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Greensboro Bend Railroad Depot

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1872. Main St. at the Lamoille Valley Rail Trail, Greensboro Bend

One of the finest examples of Stick Style in Vermont, the little Greensboro Bend railroad depot was built to serve the Vermont division of the Portland and Ogdensburg Railroad, which was reorganized in 1880 as the St. Johnsbury and Lake Champlain Railroad (SJ&LC), a locally financed east–west connector route promoted by the Fairbanks family of St. Johnsbury. Greensboro's interests intent on developing a sawmill raised eighteen thousand dollars to insure that the roadbed would take a three on its way from Walden to Hardwick, making a tight loop to the undeveloped southernmost corner of Greensboro, then returning to follow the Lamoille River Valley. The depot/ telegraph office built in this bend to serve the surrounding towns spawned a one-street village with refueling facilities, steam-driven box and shingle mill, maple sugar company, stores, dance hall, and hotel—all housed in narrow gable-front commercial buildings with two-story porches. The village's architecture is vernacular, but the station, tied by a covered areaway to its freight shed, had more pretensions.

The simple rectangular frame building with a polygonal trackside station agent's bay under a spreading gabled roof is animated by a full catalog of polychrome Stick Style ornamentation. Its flush-board facades are organized by pseudo-framing into a dado below windowsill level, vertical bays that frame doors and windows, and a diagonal stickwork frieze at the top of the walls. Bold profiled brackets carry the deep eaves and smaller counterparts support the gable overhangs. The interior had a waiting room with bead-board wainscot and ceiling and paired track-side and streetside doors surrounding a centered agent's office.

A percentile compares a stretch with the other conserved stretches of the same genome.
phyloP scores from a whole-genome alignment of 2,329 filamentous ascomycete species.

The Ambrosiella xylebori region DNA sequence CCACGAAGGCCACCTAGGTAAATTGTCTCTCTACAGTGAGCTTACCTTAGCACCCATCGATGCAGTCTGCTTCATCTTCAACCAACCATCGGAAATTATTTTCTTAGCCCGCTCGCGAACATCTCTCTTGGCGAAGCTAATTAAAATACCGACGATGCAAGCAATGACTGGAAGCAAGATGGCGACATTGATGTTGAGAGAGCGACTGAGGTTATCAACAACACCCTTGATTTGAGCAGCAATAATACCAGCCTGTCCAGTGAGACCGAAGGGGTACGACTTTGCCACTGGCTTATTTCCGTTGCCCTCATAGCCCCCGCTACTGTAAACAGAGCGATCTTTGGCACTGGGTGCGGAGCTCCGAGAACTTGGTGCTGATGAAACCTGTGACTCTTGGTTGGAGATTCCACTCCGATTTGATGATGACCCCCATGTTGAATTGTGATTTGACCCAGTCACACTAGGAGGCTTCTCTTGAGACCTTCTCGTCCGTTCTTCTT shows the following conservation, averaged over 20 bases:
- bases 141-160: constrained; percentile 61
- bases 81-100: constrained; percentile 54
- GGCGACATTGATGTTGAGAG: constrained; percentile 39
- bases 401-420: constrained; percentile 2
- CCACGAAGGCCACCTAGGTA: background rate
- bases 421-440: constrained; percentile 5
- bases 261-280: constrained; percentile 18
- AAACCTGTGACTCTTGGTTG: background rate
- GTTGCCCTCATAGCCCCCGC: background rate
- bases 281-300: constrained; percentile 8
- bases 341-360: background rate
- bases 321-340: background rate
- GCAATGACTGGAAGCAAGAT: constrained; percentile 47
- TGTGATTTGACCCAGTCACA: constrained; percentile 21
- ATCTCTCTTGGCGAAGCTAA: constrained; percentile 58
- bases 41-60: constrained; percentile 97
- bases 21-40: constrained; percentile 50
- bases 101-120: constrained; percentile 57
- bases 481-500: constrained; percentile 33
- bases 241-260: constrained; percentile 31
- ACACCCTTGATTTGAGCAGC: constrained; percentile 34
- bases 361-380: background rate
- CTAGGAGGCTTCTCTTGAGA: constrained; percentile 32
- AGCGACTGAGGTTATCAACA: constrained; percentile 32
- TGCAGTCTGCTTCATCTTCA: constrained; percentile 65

Lower Orleans County's gateway to the world served not only as an outlet for local products but also as access point for seasonal residents of Greensboro and Craftsbury. In the early twentieth century, four passenger and two freight trains passed through daily. Identical stations on the SJ&LC line, such as in Morrisville, were replaced or torn down, and passenger service ended in 1956. The Greensboro station was acquired, along with the failing rail line, by the State of Vermont in 1973 and restored in 1976. Conversion of the line into a rail trail has begun and may offer a new use for this landmark.

Writing Credits

Author: 
Glenn M. Andres and Curtis B. Johnson
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Citation

Glenn M. Andres and Curtis B. Johnson, "Greensboro Bend Railroad Depot", [Greensboro, Vermont], SAH Archipedia, eds. Gabrielle Esperdy and Karen Kingsley, Charlottesville: UVaP, 2012—, http://sah-archipedia.org/buildings/VT-01-OL30.

Print Source

Cover: Buildings of Vermont

Buildings of Vermont, Glenn M. Andres and Curtis B. Johnson. Charlottesville: University of Virginia Press, 2013, 250-250.

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